Let’s take a micro four thirds camera, a couple old m42 screw mount manual lenses, and put them though a cheap but well performing focal reducer, to see how it handles flare.
- Panasonic GX7 (standard picture profile, electronic shutter fixed to 1/100s, ISO 800)
- A warmed-up 40W light bulb (50hz 230V), hurts enough the eye, hopefully not the sensor too
- A normal m42 to m43 adapter ring, for comparison purposes.
- A focal reducer gotten from ebay which features a pixco sticker on the box, looks like the one in pixco site (which does not specify much technical info, anyway warns about aberrations).
- Auto Chinon 135mm 2.8 lens
- SMC Takumar 55mm 1.8 lens, hopefully not the radioactive batch
- No post production, I just resized the JPEGs gotten straight out of camera.
The reducer focuses past infinity and I have not tested it with the mechanical shutter, seeing that it intrudes slightly into the body, I am not going to take risks. Enough talk, on with the pics, you’ll be the judge:
The Takumar’s wider FOV made the bulb approach the image center, so flare gets reduced.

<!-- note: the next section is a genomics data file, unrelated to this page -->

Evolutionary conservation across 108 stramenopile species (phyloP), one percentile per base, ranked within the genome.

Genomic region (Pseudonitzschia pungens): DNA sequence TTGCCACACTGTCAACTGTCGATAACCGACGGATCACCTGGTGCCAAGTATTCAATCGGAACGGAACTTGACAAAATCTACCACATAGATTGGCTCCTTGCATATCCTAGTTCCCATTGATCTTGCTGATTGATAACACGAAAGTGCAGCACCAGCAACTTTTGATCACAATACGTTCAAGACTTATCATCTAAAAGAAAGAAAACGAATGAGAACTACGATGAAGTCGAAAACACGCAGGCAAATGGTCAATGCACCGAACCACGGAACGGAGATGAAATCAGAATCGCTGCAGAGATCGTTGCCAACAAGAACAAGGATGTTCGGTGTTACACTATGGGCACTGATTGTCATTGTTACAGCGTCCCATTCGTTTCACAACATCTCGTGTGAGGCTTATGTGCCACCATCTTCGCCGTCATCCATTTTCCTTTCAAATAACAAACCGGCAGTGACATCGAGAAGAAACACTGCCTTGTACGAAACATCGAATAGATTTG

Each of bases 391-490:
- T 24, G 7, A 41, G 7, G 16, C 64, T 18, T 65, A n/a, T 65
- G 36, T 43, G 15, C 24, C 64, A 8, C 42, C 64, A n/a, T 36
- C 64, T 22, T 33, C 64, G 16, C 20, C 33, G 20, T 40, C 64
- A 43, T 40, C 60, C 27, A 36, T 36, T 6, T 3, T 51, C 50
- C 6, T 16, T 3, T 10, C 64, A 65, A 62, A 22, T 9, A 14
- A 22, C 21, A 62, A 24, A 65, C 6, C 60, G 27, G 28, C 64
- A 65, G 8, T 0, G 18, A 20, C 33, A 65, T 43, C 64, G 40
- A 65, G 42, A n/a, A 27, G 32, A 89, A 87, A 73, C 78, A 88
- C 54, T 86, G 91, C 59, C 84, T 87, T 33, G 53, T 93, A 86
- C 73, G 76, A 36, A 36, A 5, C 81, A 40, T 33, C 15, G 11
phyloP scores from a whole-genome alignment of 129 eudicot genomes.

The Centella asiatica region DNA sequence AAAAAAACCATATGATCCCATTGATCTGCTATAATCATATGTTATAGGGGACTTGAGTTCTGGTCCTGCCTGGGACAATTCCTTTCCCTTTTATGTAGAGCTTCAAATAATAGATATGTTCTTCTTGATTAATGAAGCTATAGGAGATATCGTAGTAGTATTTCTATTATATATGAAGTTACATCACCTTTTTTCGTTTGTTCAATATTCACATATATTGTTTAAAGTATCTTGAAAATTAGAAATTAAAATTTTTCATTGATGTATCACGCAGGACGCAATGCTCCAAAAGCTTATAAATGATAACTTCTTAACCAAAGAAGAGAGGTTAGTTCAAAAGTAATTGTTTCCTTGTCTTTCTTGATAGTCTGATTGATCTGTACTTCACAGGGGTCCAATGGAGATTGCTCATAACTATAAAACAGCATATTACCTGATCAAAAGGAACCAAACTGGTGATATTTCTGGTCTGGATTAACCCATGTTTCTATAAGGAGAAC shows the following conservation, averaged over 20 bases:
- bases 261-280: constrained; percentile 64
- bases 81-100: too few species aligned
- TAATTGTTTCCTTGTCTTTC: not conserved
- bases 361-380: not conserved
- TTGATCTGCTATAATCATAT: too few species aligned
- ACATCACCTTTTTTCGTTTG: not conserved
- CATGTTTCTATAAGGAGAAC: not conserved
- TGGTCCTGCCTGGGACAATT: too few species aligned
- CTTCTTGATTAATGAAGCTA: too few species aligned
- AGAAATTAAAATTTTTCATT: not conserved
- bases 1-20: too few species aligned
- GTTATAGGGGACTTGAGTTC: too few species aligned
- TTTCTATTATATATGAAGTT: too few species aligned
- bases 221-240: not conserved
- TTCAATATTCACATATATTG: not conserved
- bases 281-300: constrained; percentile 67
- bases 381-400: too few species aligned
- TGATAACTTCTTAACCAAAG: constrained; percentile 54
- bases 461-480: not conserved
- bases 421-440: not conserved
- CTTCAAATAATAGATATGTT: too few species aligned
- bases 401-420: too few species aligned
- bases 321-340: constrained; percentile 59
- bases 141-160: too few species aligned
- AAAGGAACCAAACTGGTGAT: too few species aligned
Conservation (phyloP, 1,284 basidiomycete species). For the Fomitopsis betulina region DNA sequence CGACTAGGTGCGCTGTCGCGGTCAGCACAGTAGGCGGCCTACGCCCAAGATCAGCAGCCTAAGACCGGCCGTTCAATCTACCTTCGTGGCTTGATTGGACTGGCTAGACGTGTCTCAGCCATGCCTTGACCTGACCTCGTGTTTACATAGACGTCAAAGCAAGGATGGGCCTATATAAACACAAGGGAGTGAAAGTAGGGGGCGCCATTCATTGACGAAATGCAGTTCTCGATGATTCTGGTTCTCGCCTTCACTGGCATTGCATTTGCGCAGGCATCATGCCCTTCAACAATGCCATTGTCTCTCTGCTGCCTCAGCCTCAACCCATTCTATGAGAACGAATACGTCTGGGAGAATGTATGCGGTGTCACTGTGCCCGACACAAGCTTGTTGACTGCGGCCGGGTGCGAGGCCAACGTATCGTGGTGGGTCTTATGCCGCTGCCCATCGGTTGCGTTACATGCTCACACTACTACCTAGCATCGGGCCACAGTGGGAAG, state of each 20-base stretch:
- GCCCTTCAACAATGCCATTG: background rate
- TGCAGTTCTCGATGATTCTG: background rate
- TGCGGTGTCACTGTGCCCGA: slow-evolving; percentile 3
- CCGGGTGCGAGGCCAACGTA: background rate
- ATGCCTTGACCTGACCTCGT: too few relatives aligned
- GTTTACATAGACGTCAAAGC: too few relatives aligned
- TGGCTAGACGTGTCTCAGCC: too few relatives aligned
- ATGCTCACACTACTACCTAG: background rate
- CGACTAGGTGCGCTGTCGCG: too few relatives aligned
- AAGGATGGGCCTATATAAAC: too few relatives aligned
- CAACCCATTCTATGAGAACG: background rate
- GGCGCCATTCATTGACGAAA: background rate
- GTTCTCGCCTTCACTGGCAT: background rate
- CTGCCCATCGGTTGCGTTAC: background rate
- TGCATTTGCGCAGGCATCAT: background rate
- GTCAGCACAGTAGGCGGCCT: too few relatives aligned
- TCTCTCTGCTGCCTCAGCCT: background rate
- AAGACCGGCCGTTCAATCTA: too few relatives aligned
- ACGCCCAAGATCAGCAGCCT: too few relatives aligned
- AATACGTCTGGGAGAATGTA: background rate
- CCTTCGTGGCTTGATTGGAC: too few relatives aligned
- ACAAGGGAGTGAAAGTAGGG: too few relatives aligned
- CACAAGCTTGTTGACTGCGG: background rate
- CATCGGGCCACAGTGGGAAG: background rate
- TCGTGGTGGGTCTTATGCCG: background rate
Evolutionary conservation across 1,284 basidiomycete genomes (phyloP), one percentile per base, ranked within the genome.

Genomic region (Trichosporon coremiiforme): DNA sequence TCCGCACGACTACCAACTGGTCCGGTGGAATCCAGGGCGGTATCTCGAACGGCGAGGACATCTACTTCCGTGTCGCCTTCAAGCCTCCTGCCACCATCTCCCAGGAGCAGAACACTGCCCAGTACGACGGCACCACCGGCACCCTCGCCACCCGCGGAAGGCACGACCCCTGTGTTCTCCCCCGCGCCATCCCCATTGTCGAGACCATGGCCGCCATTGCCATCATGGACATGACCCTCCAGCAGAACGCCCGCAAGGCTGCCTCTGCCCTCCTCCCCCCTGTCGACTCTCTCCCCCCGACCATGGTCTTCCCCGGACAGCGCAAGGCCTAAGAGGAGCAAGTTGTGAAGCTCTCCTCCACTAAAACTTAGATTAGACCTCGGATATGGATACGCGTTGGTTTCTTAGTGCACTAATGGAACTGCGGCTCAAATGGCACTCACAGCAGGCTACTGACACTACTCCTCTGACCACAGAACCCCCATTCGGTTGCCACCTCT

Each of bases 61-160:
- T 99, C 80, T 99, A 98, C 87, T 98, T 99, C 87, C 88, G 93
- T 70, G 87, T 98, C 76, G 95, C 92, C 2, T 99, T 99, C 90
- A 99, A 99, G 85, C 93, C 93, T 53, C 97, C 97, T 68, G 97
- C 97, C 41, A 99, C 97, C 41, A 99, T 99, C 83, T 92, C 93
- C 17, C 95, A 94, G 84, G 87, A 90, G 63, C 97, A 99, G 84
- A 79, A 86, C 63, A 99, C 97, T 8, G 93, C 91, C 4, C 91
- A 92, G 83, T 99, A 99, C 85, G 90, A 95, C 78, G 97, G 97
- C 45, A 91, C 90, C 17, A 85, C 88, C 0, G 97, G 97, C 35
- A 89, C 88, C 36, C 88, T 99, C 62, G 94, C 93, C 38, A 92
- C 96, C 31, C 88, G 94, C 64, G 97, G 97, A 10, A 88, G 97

So, are the FOV and light gains worth the price (approx. 100€) and the added flares? That’s a matter of personal taste, personally I have witnessed very few instances where flares were present, while the flexibility of a new focal length for each prime I got is very welcome. Lastly, keeping the reducer on lets you switch adapted lenses without exposing the sensor to dust.
If you have good full frame lenses and need higher quality, there is the original Metabones Speedbooster whose reviews and tests elsewhere on the net are quite positive. Else, well, stick to the FF bodies? Anyway with M43 you can get native lenses and depth of field (sometimes you just need that), or adapted FF lenses with their shallow DOF and individual character.
More pictures at full resolution taken with the focal reducer (check EXIF data to see which ones) can be found in this page.